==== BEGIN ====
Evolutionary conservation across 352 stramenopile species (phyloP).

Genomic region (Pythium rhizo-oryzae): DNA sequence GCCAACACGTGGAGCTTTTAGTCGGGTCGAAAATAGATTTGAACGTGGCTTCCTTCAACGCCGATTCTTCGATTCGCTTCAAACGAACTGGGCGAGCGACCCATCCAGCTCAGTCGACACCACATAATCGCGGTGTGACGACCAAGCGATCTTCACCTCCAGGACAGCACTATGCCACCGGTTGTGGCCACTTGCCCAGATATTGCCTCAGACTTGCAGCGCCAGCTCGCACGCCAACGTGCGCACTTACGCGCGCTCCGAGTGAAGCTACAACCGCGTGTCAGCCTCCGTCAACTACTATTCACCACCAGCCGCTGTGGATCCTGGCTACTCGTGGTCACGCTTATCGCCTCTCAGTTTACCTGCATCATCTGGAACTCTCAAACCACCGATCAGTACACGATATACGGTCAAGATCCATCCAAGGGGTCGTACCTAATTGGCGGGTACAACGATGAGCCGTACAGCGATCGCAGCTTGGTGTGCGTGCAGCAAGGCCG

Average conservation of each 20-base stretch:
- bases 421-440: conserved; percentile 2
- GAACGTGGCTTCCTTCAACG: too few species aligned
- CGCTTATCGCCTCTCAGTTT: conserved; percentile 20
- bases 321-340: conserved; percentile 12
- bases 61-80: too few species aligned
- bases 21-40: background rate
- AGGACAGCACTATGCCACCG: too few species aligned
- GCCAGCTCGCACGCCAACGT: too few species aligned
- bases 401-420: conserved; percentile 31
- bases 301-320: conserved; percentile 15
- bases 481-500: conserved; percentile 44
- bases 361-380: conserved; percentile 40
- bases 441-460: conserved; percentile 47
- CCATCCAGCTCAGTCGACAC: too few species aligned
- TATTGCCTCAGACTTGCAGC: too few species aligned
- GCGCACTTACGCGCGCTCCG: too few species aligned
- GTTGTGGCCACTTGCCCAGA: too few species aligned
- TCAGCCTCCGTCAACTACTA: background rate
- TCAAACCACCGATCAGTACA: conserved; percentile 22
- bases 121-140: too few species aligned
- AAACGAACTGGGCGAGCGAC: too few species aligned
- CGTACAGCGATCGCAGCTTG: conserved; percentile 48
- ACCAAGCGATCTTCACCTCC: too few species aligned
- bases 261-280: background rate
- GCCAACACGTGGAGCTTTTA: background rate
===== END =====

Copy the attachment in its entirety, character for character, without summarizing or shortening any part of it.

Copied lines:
Evolutionary conservation across 352 stramenopile species (phyloP).

Genomic region (Pythium rhizo-oryzae): DNA sequence GCCAACACGTGGAGCTTTTAGTCGGGTCGAAAATAGATTTGAACGTGGCTTCCTTCAACGCCGATTCTTCGATTCGCTTCAAACGAACTGGGCGAGCGACCCATCCAGCTCAGTCGACACCACATAATCGCGGTGTGACGACCAAGCGATCTTCACCTCCAGGACAGCACTATGCCACCGGTTGTGGCCACTTGCCCAGATATTGCCTCAGACTTGCAGCGCCAGCTCGCACGCCAACGTGCGCACTTACGCGCGCTCCGAGTGAAGCTACAACCGCGTGTCAGCCTCCGTCAACTACTATTCACCACCAGCCGCTGTGGATCCTGGCTACTCGTGGTCACGCTTATCGCCTCTCAGTTTACCTGCATCATCTGGAACTCTCAAACCACCGATCAGTACACGATATACGGTCAAGATCCATCCAAGGGGTCGTACCTAATTGGCGGGTACAACGATGAGCCGTACAGCGATCGCAGCTTGGTGTGCGTGCAGCAAGGCCG

Average conservation of each 20-base stretch:
- bases 421-440: conserved; percentile 2
- GAACGTGGCTTCCTTCAACG: too few species aligned
- CGCTTATCGCCTCTCAGTTT: conserved; percentile 20
- bases 321-340: conserved; percentile 12
- bases 61-80: too few species aligned
- bases 21-40: background rate
- AGGACAGCACTATGCCACCG: too few species aligned
- GCCAGCTCGCACGCCAACGT: too few species aligned
- bases 401-420: conserved; percentile 31
- bases 301-320: conserved; percentile 15
- bases 481-500: conserved; percentile 44
- bases 361-380: conserved; percentile 40
- bases 441-460: conserved; percentile 47
- CCATCCAGCTCAGTCGACAC: too few species aligned
- TATTGCCTCAGACTTGCAGC: too few species aligned
- GCGCACTTACGCGCGCTCCG: too few species aligned
- GTTGTGGCCACTTGCCCAGA: too few species aligned
- TCAGCCTCCGTCAACTACTA: background rate
- TCAAACCACCGATCAGTACA: conserved; percentile 22
- bases 121-140: too few species aligned
- AAACGAACTGGGCGAGCGAC: too few species aligned
- CGTACAGCGATCGCAGCTTG: conserved; percentile 48
- ACCAAGCGATCTTCACCTCC: too few species aligned
- bases 261-280: background rate
- GCCAACACGTGGAGCTTTTA: background rate